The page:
By Joseph R. Adams, editor Kendall County News,
May 28, 1896
Edited and compiled by Elmer Dickson
Soon after we leave Lisbon, across the fields is observed the spire of a church. It is the property of the Norwegian Lutherans. The pastor to this people is Reverend Peter A. Rasmussen, one of the oldest and best-known preachers of the denomination in the United States. Mr. Rasmussen is highly popular with his congregation, which in numbers exceeds any other one society in Kendall County.
Following the boundaries of fine farms, up hill and down, we enter old Georgetown, now Newark, just as the sun seeks repose in the hills beyond Millington.
Newark was a frontier trading post and as a trading post has ever held that position. We ask Mr. Thuneman, one of the old residents, how Newark succeeded in holding its own, being situated off the railroad. "Easy enough," he replied. "All roads, like ancient Rome, lead to Newark. In order to reach any other point, Newark must first be passed. In that way we get a bit of the spoils both coming and going, and our neighbors are not in it." The merchants carry good stocks, and they are an obliging class.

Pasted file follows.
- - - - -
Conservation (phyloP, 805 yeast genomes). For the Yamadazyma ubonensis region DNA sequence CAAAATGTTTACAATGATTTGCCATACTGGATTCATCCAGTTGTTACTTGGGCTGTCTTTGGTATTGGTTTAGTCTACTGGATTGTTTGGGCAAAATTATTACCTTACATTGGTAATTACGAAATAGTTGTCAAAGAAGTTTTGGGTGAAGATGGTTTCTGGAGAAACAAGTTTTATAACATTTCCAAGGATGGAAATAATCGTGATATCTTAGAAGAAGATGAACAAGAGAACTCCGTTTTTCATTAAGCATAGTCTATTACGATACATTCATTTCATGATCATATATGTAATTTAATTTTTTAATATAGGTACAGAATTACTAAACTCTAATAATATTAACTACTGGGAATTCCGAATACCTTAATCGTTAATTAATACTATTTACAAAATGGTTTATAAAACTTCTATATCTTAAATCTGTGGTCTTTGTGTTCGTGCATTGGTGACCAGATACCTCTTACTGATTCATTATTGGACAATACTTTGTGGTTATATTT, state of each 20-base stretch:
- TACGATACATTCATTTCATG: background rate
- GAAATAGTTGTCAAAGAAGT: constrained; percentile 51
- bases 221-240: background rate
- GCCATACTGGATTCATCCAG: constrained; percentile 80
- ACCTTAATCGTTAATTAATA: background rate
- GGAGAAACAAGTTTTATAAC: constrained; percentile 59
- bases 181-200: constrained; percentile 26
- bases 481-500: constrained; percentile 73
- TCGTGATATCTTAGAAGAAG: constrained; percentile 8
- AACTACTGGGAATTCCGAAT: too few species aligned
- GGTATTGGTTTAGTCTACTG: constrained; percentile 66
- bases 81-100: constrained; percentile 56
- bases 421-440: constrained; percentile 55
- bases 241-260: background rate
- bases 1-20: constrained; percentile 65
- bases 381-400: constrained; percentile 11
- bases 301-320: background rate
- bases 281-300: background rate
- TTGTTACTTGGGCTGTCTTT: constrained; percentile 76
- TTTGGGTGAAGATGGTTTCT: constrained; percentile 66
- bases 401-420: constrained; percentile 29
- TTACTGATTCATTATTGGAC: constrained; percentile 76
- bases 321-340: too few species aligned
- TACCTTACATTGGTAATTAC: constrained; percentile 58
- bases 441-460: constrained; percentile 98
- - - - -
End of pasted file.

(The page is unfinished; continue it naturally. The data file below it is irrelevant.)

It was night when we left the place for our drive home. The day had been too short. Yet we figured it had been a day profitably spent, among a class of people thrifty and hospitable.
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